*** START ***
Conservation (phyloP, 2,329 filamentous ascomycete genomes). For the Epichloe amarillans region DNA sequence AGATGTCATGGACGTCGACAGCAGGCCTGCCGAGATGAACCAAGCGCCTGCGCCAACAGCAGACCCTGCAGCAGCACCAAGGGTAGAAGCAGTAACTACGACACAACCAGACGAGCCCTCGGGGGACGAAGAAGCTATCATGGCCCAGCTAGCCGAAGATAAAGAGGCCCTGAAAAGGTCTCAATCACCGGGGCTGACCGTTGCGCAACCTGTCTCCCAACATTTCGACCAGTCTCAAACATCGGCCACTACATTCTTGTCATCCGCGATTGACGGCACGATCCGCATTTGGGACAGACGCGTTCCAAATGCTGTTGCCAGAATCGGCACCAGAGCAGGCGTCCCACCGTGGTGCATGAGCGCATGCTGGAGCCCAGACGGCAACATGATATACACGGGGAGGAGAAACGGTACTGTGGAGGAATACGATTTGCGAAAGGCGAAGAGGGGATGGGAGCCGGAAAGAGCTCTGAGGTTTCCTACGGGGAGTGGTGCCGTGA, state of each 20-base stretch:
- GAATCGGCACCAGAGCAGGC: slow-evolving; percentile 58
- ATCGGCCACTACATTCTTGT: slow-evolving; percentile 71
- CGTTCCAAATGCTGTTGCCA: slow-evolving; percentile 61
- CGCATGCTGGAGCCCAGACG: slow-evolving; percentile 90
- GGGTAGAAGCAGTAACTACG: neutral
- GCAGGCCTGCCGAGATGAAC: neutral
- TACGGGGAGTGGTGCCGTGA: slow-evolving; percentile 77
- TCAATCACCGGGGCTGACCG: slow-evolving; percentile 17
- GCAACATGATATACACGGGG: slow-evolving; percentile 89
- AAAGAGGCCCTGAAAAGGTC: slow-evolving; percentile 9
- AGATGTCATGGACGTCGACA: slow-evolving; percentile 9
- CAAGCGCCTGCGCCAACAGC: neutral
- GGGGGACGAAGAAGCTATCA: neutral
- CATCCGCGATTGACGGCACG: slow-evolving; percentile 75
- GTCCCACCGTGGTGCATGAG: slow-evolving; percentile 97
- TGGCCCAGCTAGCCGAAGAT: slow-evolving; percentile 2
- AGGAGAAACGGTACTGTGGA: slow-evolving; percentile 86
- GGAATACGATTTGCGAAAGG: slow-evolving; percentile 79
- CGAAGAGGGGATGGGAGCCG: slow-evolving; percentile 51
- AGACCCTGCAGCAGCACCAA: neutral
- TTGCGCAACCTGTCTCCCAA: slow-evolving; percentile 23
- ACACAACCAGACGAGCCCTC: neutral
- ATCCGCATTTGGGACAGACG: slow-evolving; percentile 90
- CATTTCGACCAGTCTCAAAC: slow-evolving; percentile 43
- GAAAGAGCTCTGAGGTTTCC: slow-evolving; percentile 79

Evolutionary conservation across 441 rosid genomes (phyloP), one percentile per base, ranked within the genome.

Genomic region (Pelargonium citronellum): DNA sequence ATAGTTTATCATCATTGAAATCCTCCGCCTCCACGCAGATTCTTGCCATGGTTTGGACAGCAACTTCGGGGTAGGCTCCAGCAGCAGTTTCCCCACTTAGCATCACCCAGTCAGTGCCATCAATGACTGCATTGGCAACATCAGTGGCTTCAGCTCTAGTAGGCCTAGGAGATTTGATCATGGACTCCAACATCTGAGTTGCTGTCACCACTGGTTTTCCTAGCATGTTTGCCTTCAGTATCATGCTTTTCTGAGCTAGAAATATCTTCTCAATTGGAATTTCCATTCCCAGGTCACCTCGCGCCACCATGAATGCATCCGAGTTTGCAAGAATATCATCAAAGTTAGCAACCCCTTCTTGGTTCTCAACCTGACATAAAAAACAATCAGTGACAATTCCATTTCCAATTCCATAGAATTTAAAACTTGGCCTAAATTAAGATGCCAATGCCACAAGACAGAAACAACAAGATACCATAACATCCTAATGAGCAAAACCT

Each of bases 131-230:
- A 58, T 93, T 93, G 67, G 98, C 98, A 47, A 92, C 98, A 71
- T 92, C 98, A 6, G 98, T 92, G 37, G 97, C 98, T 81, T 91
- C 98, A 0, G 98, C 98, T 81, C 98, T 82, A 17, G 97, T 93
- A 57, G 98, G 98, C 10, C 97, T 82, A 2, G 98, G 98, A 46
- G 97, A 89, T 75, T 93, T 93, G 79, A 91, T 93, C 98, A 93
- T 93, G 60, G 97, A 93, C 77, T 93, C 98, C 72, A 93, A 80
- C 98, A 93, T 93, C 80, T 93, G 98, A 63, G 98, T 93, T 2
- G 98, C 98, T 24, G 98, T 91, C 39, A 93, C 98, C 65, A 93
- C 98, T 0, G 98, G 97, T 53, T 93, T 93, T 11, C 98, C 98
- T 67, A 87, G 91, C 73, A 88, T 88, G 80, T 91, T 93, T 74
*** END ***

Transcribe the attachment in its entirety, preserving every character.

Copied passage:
Conservation (phyloP, 2,329 filamentous ascomycete genomes). For the Epichloe amarillans region DNA sequence AGATGTCATGGACGTCGACAGCAGGCCTGCCGAGATGAACCAAGCGCCTGCGCCAACAGCAGACCCTGCAGCAGCACCAAGGGTAGAAGCAGTAACTACGACACAACCAGACGAGCCCTCGGGGGACGAAGAAGCTATCATGGCCCAGCTAGCCGAAGATAAAGAGGCCCTGAAAAGGTCTCAATCACCGGGGCTGACCGTTGCGCAACCTGTCTCCCAACATTTCGACCAGTCTCAAACATCGGCCACTACATTCTTGTCATCCGCGATTGACGGCACGATCCGCATTTGGGACAGACGCGTTCCAAATGCTGTTGCCAGAATCGGCACCAGAGCAGGCGTCCCACCGTGGTGCATGAGCGCATGCTGGAGCCCAGACGGCAACATGATATACACGGGGAGGAGAAACGGTACTGTGGAGGAATACGATTTGCGAAAGGCGAAGAGGGGATGGGAGCCGGAAAGAGCTCTGAGGTTTCCTACGGGGAGTGGTGCCGTGA, state of each 20-base stretch:
- GAATCGGCACCAGAGCAGGC: slow-evolving; percentile 58
- ATCGGCCACTACATTCTTGT: slow-evolving; percentile 71
- CGTTCCAAATGCTGTTGCCA: slow-evolving; percentile 61
- CGCATGCTGGAGCCCAGACG: slow-evolving; percentile 90
- GGGTAGAAGCAGTAACTACG: neutral
- GCAGGCCTGCCGAGATGAAC: neutral
- TACGGGGAGTGGTGCCGTGA: slow-evolving; percentile 77
- TCAATCACCGGGGCTGACCG: slow-evolving; percentile 17
- GCAACATGATATACACGGGG: slow-evolving; percentile 89
- AAAGAGGCCCTGAAAAGGTC: slow-evolving; percentile 9
- AGATGTCATGGACGTCGACA: slow-evolving; percentile 9
- CAAGCGCCTGCGCCAACAGC: neutral
- GGGGGACGAAGAAGCTATCA: neutral
- CATCCGCGATTGACGGCACG: slow-evolving; percentile 75
- GTCCCACCGTGGTGCATGAG: slow-evolving; percentile 97
- TGGCCCAGCTAGCCGAAGAT: slow-evolving; percentile 2
- AGGAGAAACGGTACTGTGGA: slow-evolving; percentile 86
- GGAATACGATTTGCGAAAGG: slow-evolving; percentile 79
- CGAAGAGGGGATGGGAGCCG: slow-evolving; percentile 51
- AGACCCTGCAGCAGCACCAA: neutral
- TTGCGCAACCTGTCTCCCAA: slow-evolving; percentile 23
- ACACAACCAGACGAGCCCTC: neutral
- ATCCGCATTTGGGACAGACG: slow-evolving; percentile 90
- CATTTCGACCAGTCTCAAAC: slow-evolving; percentile 43
- GAAAGAGCTCTGAGGTTTCC: slow-evolving; percentile 79

Evolutionary conservation across 441 rosid genomes (phyloP), one percentile per base, ranked within the genome.

Genomic region (Pelargonium citronellum): DNA sequence ATAGTTTATCATCATTGAAATCCTCCGCCTCCACGCAGATTCTTGCCATGGTTTGGACAGCAACTTCGGGGTAGGCTCCAGCAGCAGTTTCCCCACTTAGCATCACCCAGTCAGTGCCATCAATGACTGCATTGGCAACATCAGTGGCTTCAGCTCTAGTAGGCCTAGGAGATTTGATCATGGACTCCAACATCTGAGTTGCTGTCACCACTGGTTTTCCTAGCATGTTTGCCTTCAGTATCATGCTTTTCTGAGCTAGAAATATCTTCTCAATTGGAATTTCCATTCCCAGGTCACCTCGCGCCACCATGAATGCATCCGAGTTTGCAAGAATATCATCAAAGTTAGCAACCCCTTCTTGGTTCTCAACCTGACATAAAAAACAATCAGTGACAATTCCATTTCCAATTCCATAGAATTTAAAACTTGGCCTAAATTAAGATGCCAATGCCACAAGACAGAAACAACAAGATACCATAACATCCTAATGAGCAAAACCT

Each of bases 131-230:
- A 58, T 93, T 93, G 67, G 98, C 98, A 47, A 92, C 98, A 71
- T 92, C 98, A 6, G 98, T 92, G 37, G 97, C 98, T 81, T 91
- C 98, A 0, G 98, C 98, T 81, C 98, T 82, A 17, G 97, T 93
- A 57, G 98, G 98, C 10, C 97, T 82, A 2, G 98, G 98, A 46
- G 97, A 89, T 75, T 93, T 93, G 79, A 91, T 93, C 98, A 93
- T 93, G 60, G 97, A 93, C 77, T 93, C 98, C 72, A 93, A 80
- C 98, A 93, T 93, C 80, T 93, G 98, A 63, G 98, T 93, T 2
- G 98, C 98, T 24, G 98, T 91, C 39, A 93, C 98, C 65, A 93
- C 98, T 0, G 98, G 97, T 53, T 93, T 93, T 11, C 98, C 98
- T 67, A 87, G 91, C 73, A 88, T 88, G 80, T 91, T 93, T 74